First came the clop of hoofs and the rattle of wooden wheels, then the mournful cries of train whistles, followed by the bark of car klaxons. Now the sound of big iron at work can be heard in King, strung along U.S. 52 (the future I-74) and the largest municipality in North Carolina’s Stokes County.
Once a stagecoach stop, progress brought the railroad to King in the late 1880s. The first autos appeared in the city in the early 1900s, leading to highways being constructed for this more modern form of transport. Some 50 years later Highway 52 was built, being completed in the 1960s.
The rapid and continuing growth of King, which is located fairly close to Winston-Salem, has increased traffic, making it necessary to reconstruct a diamond interchange and replace a two-lane bridge with a six-lane span at the interchange on U.S. 52 and Main Street in King.
Smith-Rowe LLC, based in Mt Airy, N.C., is overseeing the $15.3 million project. Smith-Rowe has an unusual connection to the original construction of U.S. 52 because company president David Rowe was a laborer working for the Mount Airy Grading Company, later to become H. B. Rowe Inc., when the highway was built in the late ’50s and early ’60s. He recalls flagging traffic near the U.S. 52 and Main Street interchange when there were perhaps 10 cars a day, a far cry from the thousands of cars passing through the area today.
With regard to the current project in the same location, Rowe said, “This is the largest single contract Smith-Rowe has ever had as a prime contractor. We have been sub-contractors on similar projects, but never prime on this large a contract before this project.
“Phase One work has consisted of constructing a new bridge and approaches beside the existing bridge as well as the re-construction of the ramps,” he went on. “Phase Two consists of the demolition of the existing bridge and building the remaining portion of the bridge built in Phase One. The Phase Two work will be predominantly bridge work, as the heavier grading will have been been completed in Phase One.”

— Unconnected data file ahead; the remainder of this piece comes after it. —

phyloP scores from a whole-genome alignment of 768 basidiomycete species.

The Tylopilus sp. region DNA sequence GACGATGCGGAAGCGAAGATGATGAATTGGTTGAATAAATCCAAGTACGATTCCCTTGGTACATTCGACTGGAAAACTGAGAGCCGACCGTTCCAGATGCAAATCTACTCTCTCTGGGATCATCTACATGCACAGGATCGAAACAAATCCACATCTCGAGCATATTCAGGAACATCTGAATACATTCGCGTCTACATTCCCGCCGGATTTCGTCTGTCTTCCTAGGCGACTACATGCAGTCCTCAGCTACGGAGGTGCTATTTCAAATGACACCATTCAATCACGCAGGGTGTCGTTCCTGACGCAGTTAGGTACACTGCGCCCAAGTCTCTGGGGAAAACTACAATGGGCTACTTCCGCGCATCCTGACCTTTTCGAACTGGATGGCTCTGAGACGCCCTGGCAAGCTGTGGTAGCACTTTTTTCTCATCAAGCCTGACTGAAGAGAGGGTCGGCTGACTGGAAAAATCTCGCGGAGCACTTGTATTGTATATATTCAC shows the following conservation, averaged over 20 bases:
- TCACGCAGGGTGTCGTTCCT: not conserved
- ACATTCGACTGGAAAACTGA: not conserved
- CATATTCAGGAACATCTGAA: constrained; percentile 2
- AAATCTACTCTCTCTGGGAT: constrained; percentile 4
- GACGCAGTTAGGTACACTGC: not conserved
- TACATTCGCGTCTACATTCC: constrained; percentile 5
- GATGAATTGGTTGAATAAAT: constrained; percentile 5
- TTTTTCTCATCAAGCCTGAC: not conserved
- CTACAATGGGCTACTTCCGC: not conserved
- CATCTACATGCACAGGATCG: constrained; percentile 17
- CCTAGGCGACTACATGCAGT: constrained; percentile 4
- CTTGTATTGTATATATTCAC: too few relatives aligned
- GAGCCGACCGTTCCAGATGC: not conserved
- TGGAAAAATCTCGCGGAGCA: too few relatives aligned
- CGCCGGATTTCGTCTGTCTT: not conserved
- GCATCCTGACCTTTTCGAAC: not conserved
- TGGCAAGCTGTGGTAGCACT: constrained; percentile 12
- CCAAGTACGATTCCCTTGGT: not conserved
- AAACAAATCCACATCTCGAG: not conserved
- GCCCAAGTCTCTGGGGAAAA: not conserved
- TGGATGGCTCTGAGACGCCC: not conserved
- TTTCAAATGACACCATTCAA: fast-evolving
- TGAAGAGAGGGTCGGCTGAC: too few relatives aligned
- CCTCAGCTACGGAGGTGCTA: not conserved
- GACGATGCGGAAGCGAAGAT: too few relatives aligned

The company has an average of 24 employees working on the job, peaking at 37. Equipment in use includes three Komatsu PC 300 excavators. In addition, Smith-Rowe are fielding one apiece of Komatsu excavator models PC200, PC220, PC228, PC50 and PC55, as well as D39, D41, D51 and D63 bulldozers plus two WA250 wheel loaders from the same manufacturer.
“Obviously, Komatsu equipment has played a major role on this project,” Rowe said, “and it has done an effective job with very little downtime.”
Smith-Rowe’s Komatsu equipment was purchased from the Charlotte branch of Linder Industrial Machinery Company. The two companies have been doing business since Smith-Rowe was founded in 1983, and Rowe praised Linder for its sterling work with them.
“You can count on Linder to be a valuable, but unofficial, partner in our work. We look to them first for our equipment needs. Their service department has performed well on what little service work has been required,” he said.